I'd appreciate a zine trade or a donation of approx $2 for each copy (well concealed cash is OK by me for now) if you would be so kind, to help me print out more copies. By no means is the $2 mandatory at this point in time if you only want one copy. We'll swap info over email...

I'm planning to have an etsy store up as soon as I come out with the second issue of my perzine. Then it'll be possible to do this through paypal. For complicated reasons, paypal doesn't work for me right now.

Why I Came Out

In honor of Coming Out Day, I'm blogging about why I came out as an asexual.

Asexual: one who does not experience sexual attraction.
Demisexual: one who is an asexual, but can become sexually attracted to a romantic/other kind of emotional partner (much to their surprise in some cases, I should add)
Grasexual: one who falls somewhere in the gray area between asexual and nonasexual.

Those are some pretty "standard" definitions, but people will define these things in ways that they need to, and that's perfect too.

I'd love to say that I came out after serious processing on the necessity of being "out," but I didn't. Not originally. I came out on accident, on the day of the Women's Studies Colloquium at PSU. K and I were talking about gender variation and their presentation on the lesbian "bro." I had asked them during this presentation about androgyny, and since they admitted to knowing nothing about that, we ended up chatting briefly after the presentation. I mentioned that most of what I knew about androgynous people came from my conversations with asexuals on the internet. "Are you asexual?" they asked me. I sighed, and said, "Not exactly. I'm demisexual," and went on to grudgingly explain what that was. I didn't want to come out, I wasn't ready to, but the question came up and I would rather not lie to anyone, ever.

After that I came out alternately as demisexual or asexual. It's harder to come out as demisexual, because although people have a hard time seeing asexuality as an orientation, it's pretty much impossible to convince people that demisexuality is an orientation and not a choice one makes about the conditions they've set in place for having sex with someone.  Eventually I stopped identifying as demisexual because it wasn't a good fit. Asexual is a better fit for me. Grasexual is even more precise, but asexual is a good umbrella term for what my orientation is.

Anyway, after I came out to K I started coming out to a lot of people by choice. I decided that asexual visibility and education was important to me. I have felt a kind of loneliness and despair for most of my life which is in great part related to my sexual orienation, and the only way I can see to relieve the pain is by sharing openly and honestly who I am. Until recently, I never knew anyone had experiences like mine and I believed there was something terribly, horribly wrong with me. Depression is prevalent among asexuals (from what I've heard), and I experienced it for over a decade. If I can reach even one other person who knows that they are like me and thought they were alone, I'll feel like coming out was worth it.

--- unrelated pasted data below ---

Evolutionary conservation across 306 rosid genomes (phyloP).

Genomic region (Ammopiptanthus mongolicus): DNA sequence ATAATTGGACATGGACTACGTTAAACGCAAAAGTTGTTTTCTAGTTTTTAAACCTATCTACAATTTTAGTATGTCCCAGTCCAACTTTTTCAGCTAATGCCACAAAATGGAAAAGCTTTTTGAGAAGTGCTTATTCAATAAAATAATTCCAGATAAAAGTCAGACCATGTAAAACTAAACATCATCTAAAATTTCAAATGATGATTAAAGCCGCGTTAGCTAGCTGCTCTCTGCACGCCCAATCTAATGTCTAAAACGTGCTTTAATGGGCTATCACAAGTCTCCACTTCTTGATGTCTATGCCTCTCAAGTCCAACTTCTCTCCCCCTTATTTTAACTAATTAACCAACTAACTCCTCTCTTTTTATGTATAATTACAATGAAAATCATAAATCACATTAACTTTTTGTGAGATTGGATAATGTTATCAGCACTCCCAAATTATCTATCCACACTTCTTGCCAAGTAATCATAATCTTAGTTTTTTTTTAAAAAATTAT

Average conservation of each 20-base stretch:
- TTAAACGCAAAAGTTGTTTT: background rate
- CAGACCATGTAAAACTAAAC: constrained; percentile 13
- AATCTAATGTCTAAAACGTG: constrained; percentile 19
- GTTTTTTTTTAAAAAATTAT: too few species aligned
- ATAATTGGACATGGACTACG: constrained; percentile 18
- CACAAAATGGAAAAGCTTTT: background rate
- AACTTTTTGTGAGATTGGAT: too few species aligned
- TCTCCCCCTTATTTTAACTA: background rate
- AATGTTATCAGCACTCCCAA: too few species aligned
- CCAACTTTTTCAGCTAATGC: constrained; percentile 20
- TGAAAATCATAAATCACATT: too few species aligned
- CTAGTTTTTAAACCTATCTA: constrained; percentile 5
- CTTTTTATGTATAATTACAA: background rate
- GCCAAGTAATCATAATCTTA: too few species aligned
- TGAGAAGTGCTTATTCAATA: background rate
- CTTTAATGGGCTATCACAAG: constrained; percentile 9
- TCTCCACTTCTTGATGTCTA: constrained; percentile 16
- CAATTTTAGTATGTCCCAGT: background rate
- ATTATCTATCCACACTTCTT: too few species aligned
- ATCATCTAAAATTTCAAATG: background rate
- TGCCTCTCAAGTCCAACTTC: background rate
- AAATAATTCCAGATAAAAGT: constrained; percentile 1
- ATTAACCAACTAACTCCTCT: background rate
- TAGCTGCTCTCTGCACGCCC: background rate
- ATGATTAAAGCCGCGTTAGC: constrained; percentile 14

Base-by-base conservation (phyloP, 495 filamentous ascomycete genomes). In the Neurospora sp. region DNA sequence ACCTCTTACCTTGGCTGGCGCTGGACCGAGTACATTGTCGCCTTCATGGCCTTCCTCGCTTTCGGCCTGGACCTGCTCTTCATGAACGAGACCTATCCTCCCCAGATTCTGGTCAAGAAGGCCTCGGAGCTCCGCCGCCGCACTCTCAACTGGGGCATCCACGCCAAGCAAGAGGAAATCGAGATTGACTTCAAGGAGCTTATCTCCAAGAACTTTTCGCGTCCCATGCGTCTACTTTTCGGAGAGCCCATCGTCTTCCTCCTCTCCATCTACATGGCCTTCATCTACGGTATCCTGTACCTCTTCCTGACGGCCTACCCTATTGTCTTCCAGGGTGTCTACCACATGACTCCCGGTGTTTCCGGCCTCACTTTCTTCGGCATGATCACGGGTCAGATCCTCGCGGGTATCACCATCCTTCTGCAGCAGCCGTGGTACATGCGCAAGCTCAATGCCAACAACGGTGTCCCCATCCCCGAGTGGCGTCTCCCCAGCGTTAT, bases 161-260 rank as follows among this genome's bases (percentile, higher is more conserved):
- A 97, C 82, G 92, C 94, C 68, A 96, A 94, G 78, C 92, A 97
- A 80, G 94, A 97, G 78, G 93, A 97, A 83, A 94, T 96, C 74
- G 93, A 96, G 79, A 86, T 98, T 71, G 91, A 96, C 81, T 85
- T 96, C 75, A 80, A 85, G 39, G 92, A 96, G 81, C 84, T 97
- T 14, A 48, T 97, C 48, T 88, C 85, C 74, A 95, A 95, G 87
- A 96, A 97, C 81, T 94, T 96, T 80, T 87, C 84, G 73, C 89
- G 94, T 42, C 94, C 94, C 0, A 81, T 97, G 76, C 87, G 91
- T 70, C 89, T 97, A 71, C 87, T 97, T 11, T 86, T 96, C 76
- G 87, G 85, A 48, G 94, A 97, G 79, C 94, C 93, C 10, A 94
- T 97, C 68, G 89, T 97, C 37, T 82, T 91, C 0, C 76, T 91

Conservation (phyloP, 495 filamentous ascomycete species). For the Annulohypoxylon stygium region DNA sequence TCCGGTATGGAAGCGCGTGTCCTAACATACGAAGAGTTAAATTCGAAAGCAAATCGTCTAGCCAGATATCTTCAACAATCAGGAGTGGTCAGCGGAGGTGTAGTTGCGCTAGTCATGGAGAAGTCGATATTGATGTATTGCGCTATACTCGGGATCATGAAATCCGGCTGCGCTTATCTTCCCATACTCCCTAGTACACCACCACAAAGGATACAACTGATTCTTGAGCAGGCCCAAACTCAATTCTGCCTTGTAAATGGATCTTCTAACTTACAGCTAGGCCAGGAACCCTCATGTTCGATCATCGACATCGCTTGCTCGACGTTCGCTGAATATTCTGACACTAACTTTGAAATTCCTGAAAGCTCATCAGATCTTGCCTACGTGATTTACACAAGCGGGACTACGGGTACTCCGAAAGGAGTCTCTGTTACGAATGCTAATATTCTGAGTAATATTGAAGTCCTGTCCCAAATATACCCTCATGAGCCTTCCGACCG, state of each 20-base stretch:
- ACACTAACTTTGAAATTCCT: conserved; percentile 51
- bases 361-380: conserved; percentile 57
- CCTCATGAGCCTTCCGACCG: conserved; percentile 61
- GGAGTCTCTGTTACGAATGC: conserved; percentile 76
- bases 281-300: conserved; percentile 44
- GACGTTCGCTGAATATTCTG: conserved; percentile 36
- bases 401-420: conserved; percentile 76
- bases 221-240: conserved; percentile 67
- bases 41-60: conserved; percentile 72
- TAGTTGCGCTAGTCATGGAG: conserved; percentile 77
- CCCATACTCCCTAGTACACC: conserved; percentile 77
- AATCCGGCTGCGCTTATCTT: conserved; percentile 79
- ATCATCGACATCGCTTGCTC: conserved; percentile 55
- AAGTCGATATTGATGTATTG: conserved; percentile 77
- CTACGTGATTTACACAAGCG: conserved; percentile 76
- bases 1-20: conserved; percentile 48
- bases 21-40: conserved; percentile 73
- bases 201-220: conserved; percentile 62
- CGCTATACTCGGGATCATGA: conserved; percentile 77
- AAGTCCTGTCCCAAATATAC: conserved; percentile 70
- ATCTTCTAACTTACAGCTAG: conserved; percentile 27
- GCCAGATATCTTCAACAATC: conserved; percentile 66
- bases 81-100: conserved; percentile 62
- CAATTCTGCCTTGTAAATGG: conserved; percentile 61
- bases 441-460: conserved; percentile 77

Sunday, October 10, 2010


I love being what I am. I've gone through some stress for sure, and lately it seems that I cogitate almost constantly on asexuality. But I'm coming to a place where I feel that knowing what my orientation is only makes my life experiences that much richer.

I worry a lot about "proving" my asexuality to others. The truth is that there's no possible way to prove what I feel and know about myself. There's no way I can demonstrate to the world that I don't feel sexual attraction. I can only state my truth, and live my life the way I have to. And in doing so, I'll be living proof of what an asexual is. A dynamic person with many different needs, desires, and experiences.

I'm also super lucky that my online asexual acquaintances put up with my questionings, although some of the theoretical thinking that I'm doing has already been done. I really dig the support.

Attraction versus Desire, Why It Matters For YOU

The idea that sexual attraction and sexual desire are completely different types of emotions is something that asexuals have hashed and rehashed over and over again. Seemingly, one of the big difficulties in coming out/having any discussion about asexuality with nonasexuals, is bumping into the association that sexual attraction has with sexual desire.

Certainly they can intersect. If you are nonasexual or in a gray area (like I am), you may want (desire) to have sex with someone because you are attracted to them. But maybe there have been situations where you have not been attracted to someone and still wanted to have sex with them anyway. Maybe you were experimenting, maybe you enjoyed being desired, maybe you needed comfort, maybe you were having a night on the town and wanted to have some fun with a stranger, maybe you thought that sex would be physically plesaurable, but you weren't attracted to the person you had sex with.